Even if minor modifications or extensions to an existing tunnel method are needed, this method SHOULD be preferred over a completely new method so that the advantage of accumulated deployment experience and security analysis can be gained.
The following section discusses requirements for TLS Tunnel Establishment.
The tunnel based method MUST support TLS version 1.2 [RFC5246] (Dierks, T. and E. Rescorla, “The Transport Layer Security (TLS) Protocol Version 1.2,” August 2008.) and SHOULD support TLS version 1.0 [RFC2246] (Dierks, T. and C. Allen, “The TLS Protocol Version 1.0,” January 1999.) and version 1.1 [RFC4346] (Dierks, T. and E. Rescorla, “The Transport Layer Security (TLS) Protocol Version 1.1,” April 2006.) to enable the possibility of backwards compatibility with existing deployments. The following section discusses requirements for TLS Tunnel Establishment.
Cipher suite negotiations always suffer from downgrading attacks when they are not secured by any kind of integrity protection. A common practice is a post integrity check in which, as soon as available, the established keys (here the tunnel key) are used to derive integrity keys. These integrity keys are then used by peer and authentication server to verify whether the cipher suite negotiation has been maliciously altered by another party.
Integrity checks prevent downgrading attacks only if the derived integrity keys and the employed integrity algorithms cannot be broken in real-time. See Section 6.1 (Cipher Suite Selection) or [KHLC07] (Hoeper, K. and L. Chen, “Where EAP Security Claims Fail,” August 2007.) for more information on this. Hence, the tunnel method MUST provide integrity protected cipher suite negotiation with secure integrity algorithms and integrity keys.
All versions of TLS meet these requirements as long as the cipher suites used provide strong authentication, key establishment and data integrity protection.
In order to prevent attacks on the cryptographic algorithms employed by inner authentication methods, a tunnel protocol's protection needs to provide a basic level of algorithm strength. The tunnel method MUST provide at least one mandatory to implement cipher suite that provides the equivalent security of 128-bit AES for encryption and message authentication. See Part 1 of the NIST Recommendation for Key Management [NIST SP 800‑57] (Barker, E., Barker, W., Burr, W., Polk, W., and M. Smid, “Recommendation for Key Management - Part 1: General (Revised),” March 2007.) for a discussion of the relative strengths of common algorithms.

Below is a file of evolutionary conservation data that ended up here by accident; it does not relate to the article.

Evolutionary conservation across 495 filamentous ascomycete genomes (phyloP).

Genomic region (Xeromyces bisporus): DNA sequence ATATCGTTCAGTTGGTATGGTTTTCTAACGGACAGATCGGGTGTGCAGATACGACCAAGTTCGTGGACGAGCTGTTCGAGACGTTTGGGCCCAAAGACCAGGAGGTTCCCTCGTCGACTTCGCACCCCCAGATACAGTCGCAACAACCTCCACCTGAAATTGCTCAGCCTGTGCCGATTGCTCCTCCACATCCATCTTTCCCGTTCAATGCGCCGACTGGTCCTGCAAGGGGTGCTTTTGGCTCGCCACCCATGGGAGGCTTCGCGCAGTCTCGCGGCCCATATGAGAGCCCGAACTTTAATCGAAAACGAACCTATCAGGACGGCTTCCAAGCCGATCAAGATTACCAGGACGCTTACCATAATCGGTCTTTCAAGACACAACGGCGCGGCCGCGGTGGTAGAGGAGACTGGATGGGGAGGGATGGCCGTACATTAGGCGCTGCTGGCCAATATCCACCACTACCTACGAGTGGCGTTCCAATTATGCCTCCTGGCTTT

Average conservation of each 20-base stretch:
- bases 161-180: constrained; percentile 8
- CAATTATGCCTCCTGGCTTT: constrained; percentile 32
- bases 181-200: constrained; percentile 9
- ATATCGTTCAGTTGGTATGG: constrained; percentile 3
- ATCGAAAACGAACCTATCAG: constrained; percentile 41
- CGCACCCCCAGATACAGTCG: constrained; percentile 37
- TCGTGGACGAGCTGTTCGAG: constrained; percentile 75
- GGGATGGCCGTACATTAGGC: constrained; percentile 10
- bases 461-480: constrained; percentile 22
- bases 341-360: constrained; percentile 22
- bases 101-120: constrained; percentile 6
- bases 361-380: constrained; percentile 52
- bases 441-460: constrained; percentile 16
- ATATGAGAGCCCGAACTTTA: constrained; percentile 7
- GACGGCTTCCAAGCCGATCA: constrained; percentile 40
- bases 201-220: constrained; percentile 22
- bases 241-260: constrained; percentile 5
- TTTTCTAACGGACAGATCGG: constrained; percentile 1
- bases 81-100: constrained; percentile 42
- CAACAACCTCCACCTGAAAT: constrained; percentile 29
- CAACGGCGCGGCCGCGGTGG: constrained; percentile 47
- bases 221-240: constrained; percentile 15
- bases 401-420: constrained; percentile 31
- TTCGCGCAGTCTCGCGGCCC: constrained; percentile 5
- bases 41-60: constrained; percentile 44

A tunnel method MUST provide unidirectional authentication from authentication server to EAP peer or mutual authentication between authentication server and EAP peer. The tunnel method MUST provide at least one mandatory to implement cipher suite that provides certificate-based authentication of the server and provides optional certificate-based authentication of the client. Other types of authentication MAY be supported.
At least one mandatory to implement cipher suite MUST meet the following requirements for secure key establishment along with the previous requirements for authentication and data protection algorithms:
The mandatory to implement cipher suites MUST NOT include "export strength" cipher suites, cipher suites providing mutually anonymous authentication or static Diffie-Hellman cipher suites. Part 3 of the NIST Recommendation for Key Management [NIST SP 800‑57p3] (Barker, E., Burr, W., Jones, A., Polk, W., , S., and M. Smid, “Recommendation for Key Management, Part 3 Application-Specific Key Management Guidance,” October 2008.) can be consulted for a list of acceptable TLS v1.0, v1.1 and v 1.2 cipher suites and NIST Recommendation for Key Derivation Using Pseudorandom Functions [NIST SP 800‑108] (Chen, L., “Recommendation for Key Derivation Using Pseudorandom Functions,” April 2008.) for additional information on secure key derivation.
In addition a tunnel method SHOULD provide cipher suites to meet the following additional recommendations for good key establishment algorithms:
In order to prevent replay attacks on a tunnel protocol, the message authentication MUST be generated using a time-variant input such as timestamps, sequence numbers, nonces, or a combination of these so that any re-use of the authentication data can be detected as invalid. TLS makes use of an 8 byte sequence number to protect against replay.
In order to meet the requirements in this document TLS extensions MAY be used. For example, TLS extensions may be useful in providing certificate revocation information via the TLS OCSP extension (thus meeting the requirement in Section 22.214.171.124 (Server Certificate Revocation Checking)).
A tunnel protocol MUST support peer privacy. This requires that the username and other attributes associated with the peer are not transmitted in the clear or to an unauthenticated, unauthorized party. If applicable, the peer certificate is sent confidentially (i.e. encrypted).